my favourite guesthouse anywhere.



Armed with Conny’s picnic lunch setoff to Giants Castle Nature Reserve.
Giants Castle is a spectacular part of the Drakensberg and one of my favorite
regions. Its has less tourism than most other parts and I have always wondered
why as it is about as beautiful as it comes. We wanted an easy walk so opted for
Worlds View a 14 km trail with a spectacular 360° view at its end. We had lunch
and soaked in the views and got back to Giants Castle Camp in time for a
well-earned cappuccino and piece of cheesecake.



Dinner back at the Antbear turned out to be a Moroccan evening. Again the
food was excellent. Andrews advice and enthusiasm inspires confidence and we
reorganised some of our plans The following day was supposed to be a visit to
the battlefields but I had forgotten about the Drakensberg Boys Choir. Andrew
arranged tickets for us and this is really something not to be missed under any
circumstances. The day was spent in the Champagne Valley another beautiful part
of the Drakensberg.



For dinner Andrew had taken the Zulu line. An interesting stew with a type of
dumpling bread baked in the same pot. Butternut and maize meal and some wild
spinach added a touch of colour. What I have never seen before was the wild
asparagus sautéed in lemon and butter with a hint of sesame oil. I start to
drool even thinking about that now.



The next morning was a guided horse trail through the Drakensberg foothills.
I am not a horse enthusiast normally but with such relaxed horses I would not
have missed it for anything. It was just before lunch we headed of to Montusi



Montusi a bit like a hotel with a personal country cottage feeling about it.
The lodge is perfectly positioned to catch the surrounding view, fields of
galloping horses and lakes to fish in. The food here too is excellent perhaps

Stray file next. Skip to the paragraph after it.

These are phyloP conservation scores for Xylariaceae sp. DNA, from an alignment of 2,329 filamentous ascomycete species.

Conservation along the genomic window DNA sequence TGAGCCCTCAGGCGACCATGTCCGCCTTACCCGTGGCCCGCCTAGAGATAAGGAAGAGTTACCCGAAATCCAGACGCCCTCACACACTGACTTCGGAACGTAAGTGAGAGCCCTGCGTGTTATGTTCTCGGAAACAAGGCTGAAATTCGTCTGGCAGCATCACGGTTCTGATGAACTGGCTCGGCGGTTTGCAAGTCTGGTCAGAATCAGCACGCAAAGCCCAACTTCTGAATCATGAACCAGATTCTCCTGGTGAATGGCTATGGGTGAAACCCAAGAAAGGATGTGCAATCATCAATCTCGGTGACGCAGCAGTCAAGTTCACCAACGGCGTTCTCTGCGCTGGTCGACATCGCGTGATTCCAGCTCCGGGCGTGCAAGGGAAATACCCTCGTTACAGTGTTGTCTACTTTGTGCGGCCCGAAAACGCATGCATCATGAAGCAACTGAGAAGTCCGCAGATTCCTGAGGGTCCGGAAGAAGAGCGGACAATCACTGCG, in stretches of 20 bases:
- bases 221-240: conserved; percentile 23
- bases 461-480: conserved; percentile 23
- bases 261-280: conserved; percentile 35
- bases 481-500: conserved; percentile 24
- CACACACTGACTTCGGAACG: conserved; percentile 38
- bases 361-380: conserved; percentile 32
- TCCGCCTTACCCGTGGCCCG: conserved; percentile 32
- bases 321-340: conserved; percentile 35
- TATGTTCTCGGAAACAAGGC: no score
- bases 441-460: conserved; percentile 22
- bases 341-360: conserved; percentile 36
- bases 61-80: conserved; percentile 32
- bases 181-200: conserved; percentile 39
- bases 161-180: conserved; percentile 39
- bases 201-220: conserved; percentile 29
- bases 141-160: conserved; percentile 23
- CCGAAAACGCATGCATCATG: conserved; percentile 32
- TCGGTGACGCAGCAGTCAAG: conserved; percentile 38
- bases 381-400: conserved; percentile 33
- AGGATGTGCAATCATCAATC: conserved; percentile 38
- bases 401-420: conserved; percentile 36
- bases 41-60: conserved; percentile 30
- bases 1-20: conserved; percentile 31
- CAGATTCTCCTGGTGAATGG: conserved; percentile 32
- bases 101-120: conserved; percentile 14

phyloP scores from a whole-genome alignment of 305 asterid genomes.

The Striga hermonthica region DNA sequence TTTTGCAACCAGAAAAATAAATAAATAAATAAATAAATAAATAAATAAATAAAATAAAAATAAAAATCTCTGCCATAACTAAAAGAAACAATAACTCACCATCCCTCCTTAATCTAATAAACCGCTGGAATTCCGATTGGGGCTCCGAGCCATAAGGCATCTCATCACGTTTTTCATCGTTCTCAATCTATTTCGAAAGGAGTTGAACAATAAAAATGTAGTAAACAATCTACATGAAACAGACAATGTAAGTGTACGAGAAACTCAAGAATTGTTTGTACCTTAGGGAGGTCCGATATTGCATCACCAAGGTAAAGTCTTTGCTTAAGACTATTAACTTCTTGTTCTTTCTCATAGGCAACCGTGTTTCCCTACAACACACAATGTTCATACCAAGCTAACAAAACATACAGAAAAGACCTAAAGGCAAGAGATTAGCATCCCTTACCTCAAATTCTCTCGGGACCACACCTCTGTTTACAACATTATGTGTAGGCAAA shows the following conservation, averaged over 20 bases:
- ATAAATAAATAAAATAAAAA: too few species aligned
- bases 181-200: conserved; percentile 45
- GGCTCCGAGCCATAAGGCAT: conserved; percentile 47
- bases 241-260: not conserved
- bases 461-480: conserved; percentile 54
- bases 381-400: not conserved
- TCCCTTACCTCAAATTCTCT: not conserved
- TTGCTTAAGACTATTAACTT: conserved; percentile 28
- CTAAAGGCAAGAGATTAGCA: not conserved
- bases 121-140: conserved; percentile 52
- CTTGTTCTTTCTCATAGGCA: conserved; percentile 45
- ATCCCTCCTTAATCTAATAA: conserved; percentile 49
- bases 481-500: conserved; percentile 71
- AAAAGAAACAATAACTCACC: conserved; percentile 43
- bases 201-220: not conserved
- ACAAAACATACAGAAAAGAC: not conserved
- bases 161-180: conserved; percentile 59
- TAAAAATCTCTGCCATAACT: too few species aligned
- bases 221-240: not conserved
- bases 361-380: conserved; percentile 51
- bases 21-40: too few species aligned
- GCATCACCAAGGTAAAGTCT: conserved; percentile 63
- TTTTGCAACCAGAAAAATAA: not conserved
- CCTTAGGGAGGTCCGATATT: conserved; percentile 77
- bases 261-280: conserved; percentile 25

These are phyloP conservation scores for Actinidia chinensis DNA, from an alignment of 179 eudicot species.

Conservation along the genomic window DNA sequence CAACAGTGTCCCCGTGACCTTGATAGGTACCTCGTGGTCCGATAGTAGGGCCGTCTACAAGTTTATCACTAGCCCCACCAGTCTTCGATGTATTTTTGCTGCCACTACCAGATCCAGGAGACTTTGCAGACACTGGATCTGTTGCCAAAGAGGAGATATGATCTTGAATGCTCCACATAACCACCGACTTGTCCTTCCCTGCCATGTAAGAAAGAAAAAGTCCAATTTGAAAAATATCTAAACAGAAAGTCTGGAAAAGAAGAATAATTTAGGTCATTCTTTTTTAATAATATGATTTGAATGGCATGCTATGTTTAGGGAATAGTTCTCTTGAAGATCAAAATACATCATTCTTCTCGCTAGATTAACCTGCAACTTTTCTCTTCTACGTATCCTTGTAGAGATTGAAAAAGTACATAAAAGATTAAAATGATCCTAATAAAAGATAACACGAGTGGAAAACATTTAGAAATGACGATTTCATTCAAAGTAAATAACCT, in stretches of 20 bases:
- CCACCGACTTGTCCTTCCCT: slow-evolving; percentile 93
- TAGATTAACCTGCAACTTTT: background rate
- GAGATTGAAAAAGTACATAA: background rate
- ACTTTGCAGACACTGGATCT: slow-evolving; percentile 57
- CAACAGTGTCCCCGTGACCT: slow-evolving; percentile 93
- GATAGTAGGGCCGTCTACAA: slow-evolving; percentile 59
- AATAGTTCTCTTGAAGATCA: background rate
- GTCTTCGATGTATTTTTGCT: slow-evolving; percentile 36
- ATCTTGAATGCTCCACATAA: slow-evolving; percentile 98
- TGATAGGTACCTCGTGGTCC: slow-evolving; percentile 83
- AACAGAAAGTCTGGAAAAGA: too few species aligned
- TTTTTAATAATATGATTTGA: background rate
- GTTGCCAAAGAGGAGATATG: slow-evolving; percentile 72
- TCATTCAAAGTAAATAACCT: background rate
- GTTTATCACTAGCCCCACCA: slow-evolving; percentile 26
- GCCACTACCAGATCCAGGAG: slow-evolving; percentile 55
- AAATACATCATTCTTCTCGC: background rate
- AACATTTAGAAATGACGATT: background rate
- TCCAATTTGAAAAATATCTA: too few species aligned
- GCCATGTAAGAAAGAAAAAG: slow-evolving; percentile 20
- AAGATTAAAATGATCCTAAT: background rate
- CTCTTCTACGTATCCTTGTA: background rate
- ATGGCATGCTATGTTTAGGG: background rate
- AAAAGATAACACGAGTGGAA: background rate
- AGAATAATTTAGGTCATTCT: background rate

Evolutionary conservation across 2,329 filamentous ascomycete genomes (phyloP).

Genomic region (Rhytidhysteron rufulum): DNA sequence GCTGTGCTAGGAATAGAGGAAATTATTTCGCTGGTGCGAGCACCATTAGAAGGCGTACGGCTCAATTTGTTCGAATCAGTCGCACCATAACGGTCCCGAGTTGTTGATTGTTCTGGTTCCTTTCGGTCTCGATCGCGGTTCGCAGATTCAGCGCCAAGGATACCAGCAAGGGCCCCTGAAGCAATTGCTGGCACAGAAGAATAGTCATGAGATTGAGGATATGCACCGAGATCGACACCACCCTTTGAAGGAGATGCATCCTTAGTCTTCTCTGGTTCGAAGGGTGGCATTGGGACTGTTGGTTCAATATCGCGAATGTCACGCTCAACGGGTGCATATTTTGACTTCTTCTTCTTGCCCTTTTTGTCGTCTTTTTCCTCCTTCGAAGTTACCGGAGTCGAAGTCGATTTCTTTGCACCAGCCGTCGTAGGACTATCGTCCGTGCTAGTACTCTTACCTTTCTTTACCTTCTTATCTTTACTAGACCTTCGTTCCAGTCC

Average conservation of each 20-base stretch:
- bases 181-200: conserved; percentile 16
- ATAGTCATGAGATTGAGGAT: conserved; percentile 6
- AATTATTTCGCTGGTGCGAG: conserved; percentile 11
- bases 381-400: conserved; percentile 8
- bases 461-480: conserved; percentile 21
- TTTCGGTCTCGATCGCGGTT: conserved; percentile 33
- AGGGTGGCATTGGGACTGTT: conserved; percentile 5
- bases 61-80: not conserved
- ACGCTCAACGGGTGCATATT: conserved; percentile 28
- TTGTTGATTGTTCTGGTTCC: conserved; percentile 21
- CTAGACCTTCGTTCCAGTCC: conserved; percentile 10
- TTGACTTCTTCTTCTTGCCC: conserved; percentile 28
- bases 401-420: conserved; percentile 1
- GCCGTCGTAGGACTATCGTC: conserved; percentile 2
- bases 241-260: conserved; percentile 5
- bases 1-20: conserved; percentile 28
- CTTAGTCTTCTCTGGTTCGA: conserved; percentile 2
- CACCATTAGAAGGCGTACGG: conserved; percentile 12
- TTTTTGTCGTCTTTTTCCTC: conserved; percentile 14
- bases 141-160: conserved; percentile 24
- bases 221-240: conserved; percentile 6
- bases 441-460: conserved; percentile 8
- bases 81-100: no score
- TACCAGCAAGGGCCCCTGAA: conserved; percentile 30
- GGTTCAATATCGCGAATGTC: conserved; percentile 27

not as unexpectly different as the Antbear but our lamb with chargrilled lemon
and mint was perfect.



Our last day in these mountains was spent walking the Tugela Gorge Walk below
the Amphitheatre in the Royal Natal National Park. It took us to the base of the
Tugela Falls, where the Tugela River plunges 948m (3,109 ft.) from the plateau,
its combined drop making it the second highest falls in the world, and afforded
us marvelous views of the Amphitheatre.



Our trip back to Durban guided us through the Midlands Meander a place I find
to be over rated unless you make the effort to pick out the gems that it does
offer. We stopped at Marakesh Israeli Goats Cheese for a glass of wine and some
cheese tasting. A perfect light snack after that lovely drive to get here. Our
next stop took us passed the Karkloof Falls to the Karkloof Canopy tour.a unique
eco-experience that takes people on a 3-hr adventure through the magnificent
Karkloof indigenous forest. The canopy tour involves traversing from one
platform to another along a steel cable suspended up to 30m above the forest
floor.



It was five thirty when we arrived back at my flat in Durban. We were all
tired but satisfied with our week in the Drakensberg Mountains. I know that this
region offers much more and far greater extremes but for us it was a perfect
balance of natural beauty, good living and just a little excitement.





More Information about the Drakensberg






Links to Drakensberg Accommodation






Links to Drakensberg Activities





About the Author

Andrew Pieterse is known by his friends as the Drakensberg Lover. Its a region that lies close to his heart and he has been just about everywhere in the Drakensberg. He has stayed at lots of accommodation establishment and knows the hiking trails wellwww.drakensberg-tourism.com


Article Source: http://www.friendsofvista.org/articles/article23288.html